Integrate Apps for your Small Business Marketing

There is little doubt that mobile devices are becoming the go-to technology for internet use. According to a research poll conducted by the Pew Research Center, 85% of American adults have a cell phone, and of those 55% of them use it to browse the web.

Further, of those who own a cell phone, the study found that 31% say they use their phones as their primary tool for web browsing.

Add to this number the fact that 25% of American adults own some type of internet-connected tablet and it is easy to realize the importance of creating a business web presence that is conducive to viewing on mobile devices.

There are a number of potential solutions for small business owners looking for a mobile-friendly web presence, including mobile-specific templates or new technologies called responsive web design that automatically adjust a website to a mobile-device’s browser.

Another possible solution, and one gaining momentum, is for businesses to create apps specific to their business.

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Use Online Content to the Fullest

This article is going to be an example of how you can take a single piece of content—in this case a story about your business, service or product—and use it to generate interest through a variety of mechanisms.

We will start with the content first. Let’s say you have some news to share about your business. Maybe you have added a product or maybe you have added a new service. Obviously you want the world to know about it. The most obvious thing to do—and traditionally the first thing that people do—is create a press release.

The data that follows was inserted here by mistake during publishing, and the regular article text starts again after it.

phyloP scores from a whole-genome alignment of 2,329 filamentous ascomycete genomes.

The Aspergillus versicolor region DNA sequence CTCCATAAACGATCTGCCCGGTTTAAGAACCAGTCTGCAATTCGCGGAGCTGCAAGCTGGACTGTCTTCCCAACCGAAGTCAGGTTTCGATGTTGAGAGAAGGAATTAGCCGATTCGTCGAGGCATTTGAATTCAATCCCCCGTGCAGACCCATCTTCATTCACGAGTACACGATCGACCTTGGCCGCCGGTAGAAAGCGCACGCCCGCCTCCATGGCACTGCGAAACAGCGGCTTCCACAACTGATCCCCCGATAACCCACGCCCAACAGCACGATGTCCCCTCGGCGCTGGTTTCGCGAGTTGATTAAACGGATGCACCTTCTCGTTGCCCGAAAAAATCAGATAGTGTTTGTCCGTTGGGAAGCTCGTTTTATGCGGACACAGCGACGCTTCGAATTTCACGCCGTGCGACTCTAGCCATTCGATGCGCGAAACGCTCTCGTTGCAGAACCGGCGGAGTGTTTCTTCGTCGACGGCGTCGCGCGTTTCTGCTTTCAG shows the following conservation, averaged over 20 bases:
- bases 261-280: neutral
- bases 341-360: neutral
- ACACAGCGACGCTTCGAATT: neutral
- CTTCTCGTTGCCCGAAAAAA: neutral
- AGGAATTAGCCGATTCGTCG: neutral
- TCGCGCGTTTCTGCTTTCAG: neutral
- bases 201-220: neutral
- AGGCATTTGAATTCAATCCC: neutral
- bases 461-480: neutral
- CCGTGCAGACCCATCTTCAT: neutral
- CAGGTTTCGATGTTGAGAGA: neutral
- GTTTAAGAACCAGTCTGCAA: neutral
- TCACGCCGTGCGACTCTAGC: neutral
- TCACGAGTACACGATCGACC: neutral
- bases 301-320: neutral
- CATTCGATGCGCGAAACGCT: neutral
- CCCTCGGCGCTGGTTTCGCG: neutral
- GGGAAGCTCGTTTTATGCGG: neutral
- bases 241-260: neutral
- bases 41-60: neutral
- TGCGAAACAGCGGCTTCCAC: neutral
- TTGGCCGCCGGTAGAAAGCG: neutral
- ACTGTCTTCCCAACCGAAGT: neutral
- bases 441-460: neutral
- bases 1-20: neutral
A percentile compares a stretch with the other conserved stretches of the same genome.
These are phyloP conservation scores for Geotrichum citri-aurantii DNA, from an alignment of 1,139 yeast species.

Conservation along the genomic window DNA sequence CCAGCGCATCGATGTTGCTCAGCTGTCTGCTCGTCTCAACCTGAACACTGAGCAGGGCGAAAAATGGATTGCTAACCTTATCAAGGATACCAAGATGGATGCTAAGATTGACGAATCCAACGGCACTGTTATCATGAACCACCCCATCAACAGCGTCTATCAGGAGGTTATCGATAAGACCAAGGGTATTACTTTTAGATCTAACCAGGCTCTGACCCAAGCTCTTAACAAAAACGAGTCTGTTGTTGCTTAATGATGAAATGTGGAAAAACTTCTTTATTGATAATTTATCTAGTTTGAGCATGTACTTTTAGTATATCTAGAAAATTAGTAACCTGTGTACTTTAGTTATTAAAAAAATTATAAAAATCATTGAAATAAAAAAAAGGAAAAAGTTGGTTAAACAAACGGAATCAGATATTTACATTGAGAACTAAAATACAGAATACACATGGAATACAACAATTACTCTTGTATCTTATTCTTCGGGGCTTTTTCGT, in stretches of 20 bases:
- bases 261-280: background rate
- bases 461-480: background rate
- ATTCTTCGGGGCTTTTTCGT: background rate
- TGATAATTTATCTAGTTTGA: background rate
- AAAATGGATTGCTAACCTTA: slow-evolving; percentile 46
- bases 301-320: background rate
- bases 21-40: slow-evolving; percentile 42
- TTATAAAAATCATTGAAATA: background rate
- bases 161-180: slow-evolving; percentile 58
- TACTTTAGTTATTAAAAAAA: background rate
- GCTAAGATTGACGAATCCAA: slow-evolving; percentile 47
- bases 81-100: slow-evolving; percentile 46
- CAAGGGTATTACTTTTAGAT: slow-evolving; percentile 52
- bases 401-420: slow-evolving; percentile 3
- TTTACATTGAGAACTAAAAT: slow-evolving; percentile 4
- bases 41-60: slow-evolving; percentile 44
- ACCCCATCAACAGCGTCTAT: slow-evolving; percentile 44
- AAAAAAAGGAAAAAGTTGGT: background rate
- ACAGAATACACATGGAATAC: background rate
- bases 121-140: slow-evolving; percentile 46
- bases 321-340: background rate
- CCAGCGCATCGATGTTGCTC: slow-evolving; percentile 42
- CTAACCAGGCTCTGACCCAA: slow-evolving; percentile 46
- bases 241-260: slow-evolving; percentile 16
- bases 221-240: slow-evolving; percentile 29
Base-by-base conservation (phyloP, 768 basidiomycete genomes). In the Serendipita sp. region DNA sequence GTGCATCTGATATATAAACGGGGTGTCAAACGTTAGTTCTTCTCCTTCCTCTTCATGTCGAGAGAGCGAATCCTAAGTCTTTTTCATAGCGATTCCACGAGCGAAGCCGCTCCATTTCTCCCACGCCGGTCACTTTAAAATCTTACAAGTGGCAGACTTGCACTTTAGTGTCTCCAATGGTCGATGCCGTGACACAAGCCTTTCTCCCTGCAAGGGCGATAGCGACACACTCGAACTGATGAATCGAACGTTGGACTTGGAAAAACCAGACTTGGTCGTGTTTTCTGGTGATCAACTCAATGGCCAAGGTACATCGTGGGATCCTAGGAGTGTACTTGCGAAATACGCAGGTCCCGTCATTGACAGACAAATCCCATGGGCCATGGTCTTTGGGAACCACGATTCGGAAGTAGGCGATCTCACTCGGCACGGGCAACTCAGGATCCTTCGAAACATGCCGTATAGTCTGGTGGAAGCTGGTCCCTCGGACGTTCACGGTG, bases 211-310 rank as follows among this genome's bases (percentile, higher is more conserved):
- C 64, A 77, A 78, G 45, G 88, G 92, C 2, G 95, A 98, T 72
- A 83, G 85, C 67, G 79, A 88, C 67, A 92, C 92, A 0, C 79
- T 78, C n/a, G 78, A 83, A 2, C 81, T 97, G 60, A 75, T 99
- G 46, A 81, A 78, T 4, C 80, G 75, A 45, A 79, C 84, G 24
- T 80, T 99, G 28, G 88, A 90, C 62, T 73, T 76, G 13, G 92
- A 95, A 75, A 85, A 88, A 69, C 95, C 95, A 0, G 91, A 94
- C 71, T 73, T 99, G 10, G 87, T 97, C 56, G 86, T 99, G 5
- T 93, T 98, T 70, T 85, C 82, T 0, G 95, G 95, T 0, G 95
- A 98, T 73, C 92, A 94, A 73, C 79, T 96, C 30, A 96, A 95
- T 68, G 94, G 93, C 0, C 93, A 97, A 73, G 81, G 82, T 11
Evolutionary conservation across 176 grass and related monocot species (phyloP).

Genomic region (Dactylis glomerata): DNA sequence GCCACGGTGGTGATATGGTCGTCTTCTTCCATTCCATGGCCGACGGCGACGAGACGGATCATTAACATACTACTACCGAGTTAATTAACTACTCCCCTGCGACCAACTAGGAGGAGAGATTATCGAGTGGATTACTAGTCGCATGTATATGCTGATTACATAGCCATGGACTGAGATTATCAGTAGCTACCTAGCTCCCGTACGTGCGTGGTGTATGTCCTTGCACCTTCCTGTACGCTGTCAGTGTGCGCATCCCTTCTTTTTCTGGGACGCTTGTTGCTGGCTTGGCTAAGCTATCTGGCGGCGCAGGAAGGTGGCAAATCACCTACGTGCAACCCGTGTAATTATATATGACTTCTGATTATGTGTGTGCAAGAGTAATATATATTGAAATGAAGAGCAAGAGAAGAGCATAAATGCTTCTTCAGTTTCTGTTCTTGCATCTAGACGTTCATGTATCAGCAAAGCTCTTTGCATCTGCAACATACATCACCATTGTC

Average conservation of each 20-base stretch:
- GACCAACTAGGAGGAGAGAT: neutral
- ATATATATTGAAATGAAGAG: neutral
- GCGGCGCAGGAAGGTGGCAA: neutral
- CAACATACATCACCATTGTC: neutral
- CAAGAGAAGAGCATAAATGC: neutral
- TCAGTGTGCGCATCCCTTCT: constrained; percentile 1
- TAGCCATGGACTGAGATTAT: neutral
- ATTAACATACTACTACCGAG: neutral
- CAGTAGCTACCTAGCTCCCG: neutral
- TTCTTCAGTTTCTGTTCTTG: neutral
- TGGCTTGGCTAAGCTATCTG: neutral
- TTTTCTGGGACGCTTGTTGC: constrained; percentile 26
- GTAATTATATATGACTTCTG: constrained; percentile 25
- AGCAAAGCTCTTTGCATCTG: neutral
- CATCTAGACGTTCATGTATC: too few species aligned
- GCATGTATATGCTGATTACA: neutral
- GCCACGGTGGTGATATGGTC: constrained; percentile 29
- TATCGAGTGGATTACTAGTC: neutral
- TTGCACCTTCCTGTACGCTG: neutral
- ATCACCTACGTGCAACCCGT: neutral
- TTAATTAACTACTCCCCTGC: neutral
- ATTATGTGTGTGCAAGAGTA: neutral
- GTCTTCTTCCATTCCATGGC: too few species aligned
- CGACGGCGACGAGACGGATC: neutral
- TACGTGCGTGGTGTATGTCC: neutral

Once you have this written you will, naturally, submit it to local news and information media, like the Sun News for example. This is where the majority of business owners stop, which is a mistake because they are losing out on numerous more opportunities to spread their message.

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Who Can You Find to Help You With Social Media

If you own a small business—or any sized business—by now you know that social media is no joke. It is as essential a marketing channel as television, radio and print. If you don’t have at least some type of presence on social media, you really are losing out to your competition.

But with this in mind, many business-owners and marketing directors are confused about who should be doing their social media marketing.

It really comes down to two choices, hiring an outside company, or hiring or training someone to direct it from within. Here I’ll go through considerations for both choices (and in the interest of full-disclosure my company performs social media marketing for other businesses).

There are hundreds of companies that specialize in social media marketing. Some are huge, publicly traded companies that run the online presences of other huge corporations. But there are also a few in the local market, each offering to aid area businesses.

Using an outside company is not a bad idea. Some of the most memorable social media campaigns were conducted by outside organizations, like the “Old Spice Guy” campaign of 2011 that used Facebook, Twitter and YouTube so effectively. It was created for Proctor & Gamble by the online marketing agency, Widen & Kennedy and has been billed as one of the most successful social marketing campaigns yet created.